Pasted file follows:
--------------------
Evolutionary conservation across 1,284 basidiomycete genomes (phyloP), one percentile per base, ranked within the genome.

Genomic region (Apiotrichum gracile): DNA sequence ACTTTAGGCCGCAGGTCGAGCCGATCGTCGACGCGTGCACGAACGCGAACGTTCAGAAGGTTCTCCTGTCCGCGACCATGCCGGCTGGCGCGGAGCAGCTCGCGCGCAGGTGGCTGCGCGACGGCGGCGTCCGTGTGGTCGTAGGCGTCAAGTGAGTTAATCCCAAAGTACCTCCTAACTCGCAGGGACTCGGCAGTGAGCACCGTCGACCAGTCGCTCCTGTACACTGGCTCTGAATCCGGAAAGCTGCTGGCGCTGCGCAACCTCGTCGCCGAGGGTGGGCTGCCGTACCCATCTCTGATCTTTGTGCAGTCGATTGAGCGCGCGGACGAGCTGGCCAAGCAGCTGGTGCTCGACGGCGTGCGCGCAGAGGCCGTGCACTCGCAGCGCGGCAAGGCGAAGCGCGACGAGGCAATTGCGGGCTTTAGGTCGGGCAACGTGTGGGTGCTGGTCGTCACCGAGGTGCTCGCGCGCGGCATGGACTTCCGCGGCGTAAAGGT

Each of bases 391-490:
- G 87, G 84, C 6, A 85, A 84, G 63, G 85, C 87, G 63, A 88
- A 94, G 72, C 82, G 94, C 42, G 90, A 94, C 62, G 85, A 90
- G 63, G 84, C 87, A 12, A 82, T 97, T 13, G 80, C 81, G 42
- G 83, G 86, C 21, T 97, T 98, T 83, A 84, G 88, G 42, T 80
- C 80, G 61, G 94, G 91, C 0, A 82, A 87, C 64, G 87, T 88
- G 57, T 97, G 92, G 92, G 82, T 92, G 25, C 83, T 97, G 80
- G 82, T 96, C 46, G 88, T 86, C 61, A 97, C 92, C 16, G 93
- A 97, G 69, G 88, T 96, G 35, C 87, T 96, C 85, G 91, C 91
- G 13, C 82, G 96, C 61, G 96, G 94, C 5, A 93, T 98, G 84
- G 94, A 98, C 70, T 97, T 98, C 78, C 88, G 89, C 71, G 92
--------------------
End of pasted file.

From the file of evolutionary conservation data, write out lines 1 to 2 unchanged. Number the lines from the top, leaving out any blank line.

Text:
Evolutionary conservation across 1,284 basidiomycete genomes (phyloP), one percentile per base, ranked within the genome.

Genomic region (Apiotrichum gracile): DNA sequence ACTTTAGGCCGCAGGTCGAGCCGATCGTCGACGCGTGCACGAACGCGAACGTTCAGAAGGTTCTCCTGTCCGCGACCATGCCGGCTGGCGCGGAGCAGCTCGCGCGCAGGTGGCTGCGCGACGGCGGCGTCCGTGTGGTCGTAGGCGTCAAGTGAGTTAATCCCAAAGTACCTCCTAACTCGCAGGGACTCGGCAGTGAGCACCGTCGACCAGTCGCTCCTGTACACTGGCTCTGAATCCGGAAAGCTGCTGGCGCTGCGCAACCTCGTCGCCGAGGGTGGGCTGCCGTACCCATCTCTGATCTTTGTGCAGTCGATTGAGCGCGCGGACGAGCTGGCCAAGCAGCTGGTGCTCGACGGCGTGCGCGCAGAGGCCGTGCACTCGCAGCGCGGCAAGGCGAAGCGCGACGAGGCAATTGCGGGCTTTAGGTCGGGCAACGTGTGGGTGCTGGTCGTCACCGAGGTGCTCGCGCGCGGCATGGACTTCCGCGGCGTAAAGGT